But I honestly feel more strongly great happiness and gratefulness for the pleasure these little bits of nothing brought me then, and still bring me now when I look at the photos.

How could anyone look at these next two pictures and not feel that they represent the spirit of Christmas joy?:

Monk and Roo At Christmas

Monk and Roo At Christmas

Monk and Roo and Christmas Gifts

“What Did He Bring Us?”

Merry Christmas, Everyone!
Monk and Roo's Train Set

Guess What They Got?

Monk and Roo and Train Silhouette 2

The funniest note the Teddy Bear ever left me that was purportedly from Monk and/or Roo read:

To : Monk
From: Roo

Call me. You know where. Call when you can talk.
It took me a good ten seconds to get it. I laughed at least that long. I still laugh. “Call when you can talk.” Ha ha ha!!

Deck the Walls With Ratty Holly

“Don we now, Our gray apparel…”

If you’ve never heard of Rat Fruit… If you’ve never heard The Song of the Rat… This post is for YOU.

So: I’m in Florida one night, relaxing, watching my non-existent TV (don’t ask), when there’s a loud THUMP! on my roof, right over my head. WTF?? Two seconds later, another, louder one: THUMP!!

Now, I’ve been having just a wee, teensy bit of crazy neighbor trouble (as in, she was later hauled away in handcuffs), so I’m thinking “Has Nutso next door taken to flinging coconuts onto my roof?” (Understand, Florida is chock-full of wingnuts.)

I race outside, past my pool and dock, around to my side yard, and see: THUMP! Yet another giant RAT drops down off my neighbor’s palm tree and down onto my roof. Eeeek!!! And this isn’t even Nutso Neighbor’s palm—it’s the palm on the other side.

The rat-fruit continues to drop on following nights.

They WISH They Were This Cute.

The rats LOVE my house. They find no food in it—I’m Aspie OCD+ when it comes to food storage—but they are so happy with the new-blown loose insulation in my attic. It is the coldest winter on record. The ratties have discovered a fluffy Ratty Heaven.

How do I know this? Because there I am one night, sitting in front of that self-same virtual TV, when I hear happy birdsong. Coming from my attic. I, being a wee bit slow, get a big dumb smile on my face. “How pretty!” I think, thinks I. But then: “Wait a minute…birds don’t sing at night.”

Yup: F#cking rats SING when they’re happy. They sound exactly like happy little birds. Happy, happy little birds.
The Song of the Rat
Well, at least SOMEone was happy in that house.

F#cking Florida.

Yeah. What They’d Like You to THINK.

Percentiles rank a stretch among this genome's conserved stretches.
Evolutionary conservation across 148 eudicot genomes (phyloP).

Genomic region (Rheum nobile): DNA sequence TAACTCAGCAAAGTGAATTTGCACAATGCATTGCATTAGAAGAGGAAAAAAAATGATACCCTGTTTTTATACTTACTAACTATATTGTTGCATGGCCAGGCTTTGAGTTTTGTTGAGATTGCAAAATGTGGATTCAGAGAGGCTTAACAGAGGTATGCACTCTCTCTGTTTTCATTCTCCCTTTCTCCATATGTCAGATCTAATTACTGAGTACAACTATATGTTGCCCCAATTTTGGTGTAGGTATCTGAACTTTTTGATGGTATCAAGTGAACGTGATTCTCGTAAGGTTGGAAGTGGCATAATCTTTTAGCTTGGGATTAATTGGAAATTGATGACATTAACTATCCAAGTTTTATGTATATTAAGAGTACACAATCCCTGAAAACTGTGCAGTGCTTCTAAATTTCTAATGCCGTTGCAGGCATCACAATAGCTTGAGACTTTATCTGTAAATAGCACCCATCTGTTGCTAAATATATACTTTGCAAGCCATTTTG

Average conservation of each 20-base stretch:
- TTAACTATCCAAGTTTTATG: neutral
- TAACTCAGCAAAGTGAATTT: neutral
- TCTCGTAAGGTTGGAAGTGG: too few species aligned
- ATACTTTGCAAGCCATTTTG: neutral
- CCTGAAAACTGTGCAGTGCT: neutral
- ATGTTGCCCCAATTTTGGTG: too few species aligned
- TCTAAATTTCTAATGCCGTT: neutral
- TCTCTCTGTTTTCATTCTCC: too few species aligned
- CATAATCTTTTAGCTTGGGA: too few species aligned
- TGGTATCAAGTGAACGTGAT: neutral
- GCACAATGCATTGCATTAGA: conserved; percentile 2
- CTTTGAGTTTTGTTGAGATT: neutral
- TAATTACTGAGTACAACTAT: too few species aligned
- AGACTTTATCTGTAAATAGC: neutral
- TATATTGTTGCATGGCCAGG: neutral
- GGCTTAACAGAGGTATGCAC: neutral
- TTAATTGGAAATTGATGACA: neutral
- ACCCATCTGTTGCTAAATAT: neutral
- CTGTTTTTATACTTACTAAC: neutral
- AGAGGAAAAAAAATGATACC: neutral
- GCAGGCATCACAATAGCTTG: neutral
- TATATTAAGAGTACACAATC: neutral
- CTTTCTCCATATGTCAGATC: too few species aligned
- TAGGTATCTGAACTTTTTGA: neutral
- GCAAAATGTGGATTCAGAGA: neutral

The Ratty, Ratty Truth.

Okay. Fond memories aside, I’m back in Los Angeles now. All is good. I know and accept this city’s weaknesses. After fleeing them, I now embrace them, thanks to three years in F#cking Florida.

Instead of a four-bedroom house next to a lake, a teensy-weensy condo next to a busy street. S’okay—I can deal.

So, two nights ago, there’s a nasty smell coming from the wall under my sink. I grab my handy-dandy razor knife, open up that wall, and…POP! Spilling out from between the studs, rolling across my new black-and-white ceramic floor: WTF?!

Tiny white styrofoam balls, miniature gold metallic ornaments, and plastic acorns and hazelnuts. Huh? And, mingled in among these: Very small, thin…brown…beads?


The f#cking rats have not only followed me, they’ve brought TOYS!! And decorated for Christmas. Before I did! Damned arrogant bastards!!

Well, I showed them. I spent the rest of the night wrapping tiny gifts and placing them inside the wall before sealing it up again. Then went to bed to sleep the sleep of the just.

Merry F#cking Christmas, Ratties. Enjoy your presents.

Nummy, nummy!

Nummy, nummy!


The ratties had accessed my otherwise-entirely-isolated between-stud space by crawling up a water-pipe from the downstairs unit. But blame my very-clean neighbor not: There is a lovely-but-untrimmed Italian cypress some fool planted right next to our building—a favored home to So. Cal’s endemic roof rats. As long it remains tall and untrimmed and the ratties can leap unhindered across it, we residents will have to remain on High Ratty Alert.

And: Before sealing up that wall, I poked some spikey-sharp metal stabby stuff down around that pipe and sealed it, for the ratties, and poured a whole mess’o boric acid on all cross-pieces, for any potential future buggies. Take THAT, Mother Nature! (You b#tch.)